Nicole Mansour reviews Quincy Carroll’s debut novel, an exploration of cultural otherness and symbolic differences among expatriates in foreign communities.
Quincy Carroll, Up to the Mountains and Down to the Countryside (Inkshares, 2015) 224pp.
Six days ago, after touching down in my hometown – Sydney, Australia – I was unexpectedly overcome with feelings of being an interloper. For three and a half years I have lived in Hong Kong and although I still recall the wonderful assault of the sights, sounds, and smells of those first ignorant weeks, it wasn’t until I returned home that my experiences of being an ‘outsider’ were suddenly amplified: I had become used to Hong Kong’s quirks, was unmoved by its behemoth skyline, familiar with the chasms between extravagant and essential. I had learned to keep up with its rapid pace, too, the mellow Australian lifestyle feeling so laid back it seemed almost subterranean. It seemed I had needed to re-immerse myself in a familiar but forgotten Sydney for Hong Kong’s ‘otherness’ to vociferously reveal itself to me; it felt like I hadn’t taken a breath in more than three years.
Of course, anyone who has ever lived in a foreign country is no doubt acquainted with this sense of ‘otherness’, be it ambiguous or palpable. In his debut novel, Up to the Mountains and Down to the Countryside, Massachusetts-born author Quincy Carroll explores not only a cultural otherness but also symbolic differences among expatriates in foreign communities.
Set in the dull, semi-rural village of Ningyuan, in central China’s Hunan province, the core of the story revolves around two Americans teaching English at a local school: Daniel, a young, idealistic volunteer, recently graduated from university and naively seeking some sort of self-enlightenment as he begins his life out in the world; and the cynical Thomas Guillard, a slightly dubious sixty-year-old alcoholic from Minnesota, whose jaded attitude toward his foreign abode proves the source of much of the plot’s conflict. Between the two men comes Bella, an eager and enthusiastic Chinese student whose over-friendliness and vehemency for the West becomes tedious to both her tutors. As the novel progresses, Daniel and Thomas’ differences intensify, until eventually colliding at Bella’s family’s Spring Festival dinner. The closing chapters then bring a somewhat unpredicted – but perhaps slightly unpersuasive – ending to the story, before finally leaving the reader pondering the fate of its central characters.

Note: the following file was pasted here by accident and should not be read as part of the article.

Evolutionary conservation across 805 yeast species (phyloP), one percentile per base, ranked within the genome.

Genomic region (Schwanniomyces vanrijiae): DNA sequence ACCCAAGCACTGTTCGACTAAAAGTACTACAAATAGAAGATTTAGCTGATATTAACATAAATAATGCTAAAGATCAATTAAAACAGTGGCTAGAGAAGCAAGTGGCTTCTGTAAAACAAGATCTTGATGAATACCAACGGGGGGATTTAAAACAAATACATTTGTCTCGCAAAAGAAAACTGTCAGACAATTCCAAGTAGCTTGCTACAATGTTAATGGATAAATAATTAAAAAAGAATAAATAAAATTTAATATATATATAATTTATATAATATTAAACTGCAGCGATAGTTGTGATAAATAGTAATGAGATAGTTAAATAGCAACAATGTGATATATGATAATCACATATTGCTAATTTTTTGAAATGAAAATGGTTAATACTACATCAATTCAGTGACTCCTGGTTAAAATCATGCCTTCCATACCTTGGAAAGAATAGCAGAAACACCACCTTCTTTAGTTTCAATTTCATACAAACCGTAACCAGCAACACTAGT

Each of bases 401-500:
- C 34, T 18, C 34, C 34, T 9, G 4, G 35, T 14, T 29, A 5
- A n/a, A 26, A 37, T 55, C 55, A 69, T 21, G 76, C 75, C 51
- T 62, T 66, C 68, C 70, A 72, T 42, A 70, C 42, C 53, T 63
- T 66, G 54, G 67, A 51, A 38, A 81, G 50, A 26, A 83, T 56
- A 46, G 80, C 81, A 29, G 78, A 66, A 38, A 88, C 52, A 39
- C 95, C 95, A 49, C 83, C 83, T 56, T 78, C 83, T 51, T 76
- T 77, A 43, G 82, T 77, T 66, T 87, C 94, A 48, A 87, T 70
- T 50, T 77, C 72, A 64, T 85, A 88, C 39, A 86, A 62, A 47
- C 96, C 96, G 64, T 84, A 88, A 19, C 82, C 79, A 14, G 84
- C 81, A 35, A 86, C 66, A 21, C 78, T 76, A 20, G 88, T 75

Carroll’s own experiences in China – he spent two years in Ningyuan after graduating from Yale in 2007, then returned again, to Changsha, to finish his novel – are clearly evident in his work. His knowledge of Mandarin, and of Chinese culture, do much to enhance the story’s interest and bring a genuine honesty to the narrative, particularly the passages discussing Chinese festivals and celebratory feasts, which are both evocative and insightful. Even the title has its roots in Chinese history, ‘Up to the Mountains and Down to the Countryside’ being a slogan of the Cultural Revolution and its policy of relocating millions of urban youths to rural farming communities during the 1960s.
Where the story may be less strong is in the portrayals of the two American protagonists. Despite his conventional likeability, his eccentric gestures, and his proclivity for Chinese culture, Daniel’s zealous idealism often feels tiresome and implausible. In contrast, Thomas is ‘arrogant, lewd, and racist’, and Carroll offers the reader no substantial back-story to illicit empathy; the result is an outline of a rather shallow, disagreeable individual. Actually, for this reader it is the peripheral characters – such as the divorced local teacher using the school library as his crash pad – that feel more convincing than their central counterparts. Carroll’s language is, for the most part, vivid and visually descriptive, though stylistically the narrative is also occasionally unconvincing. This is especially the case in Carroll’s use of dialogue, which rather than fluidly linking conversation with story, sometimes obscures the line between protagonist and narrator.
That said, Up to the Mountains and Down to the Countryside maintains a steady pace, reaching its conclusion in a little over 200 pages. While it may lack the narrative depths attained by more experienced novelists, it does succeed in something very important: painting a discerning picture of expatriate life in China away from the more ‘Westernised’ coastal cities.
Nicole Mansour is originally from Sydney and is a graduate of the Actors Centre Australia, a former inhabitant of Buenos Aires, London, Melbourne, and Hong Kong. She has recently completed a BA in literature. Her writing has appeared online at Thresholds and Graphite, and her essay, ‘Beyond the Barren Landscape: Elizabeth Harrower’s A Few Days in the Country’ was longlisted for Thresholds 2016 Feature Competition.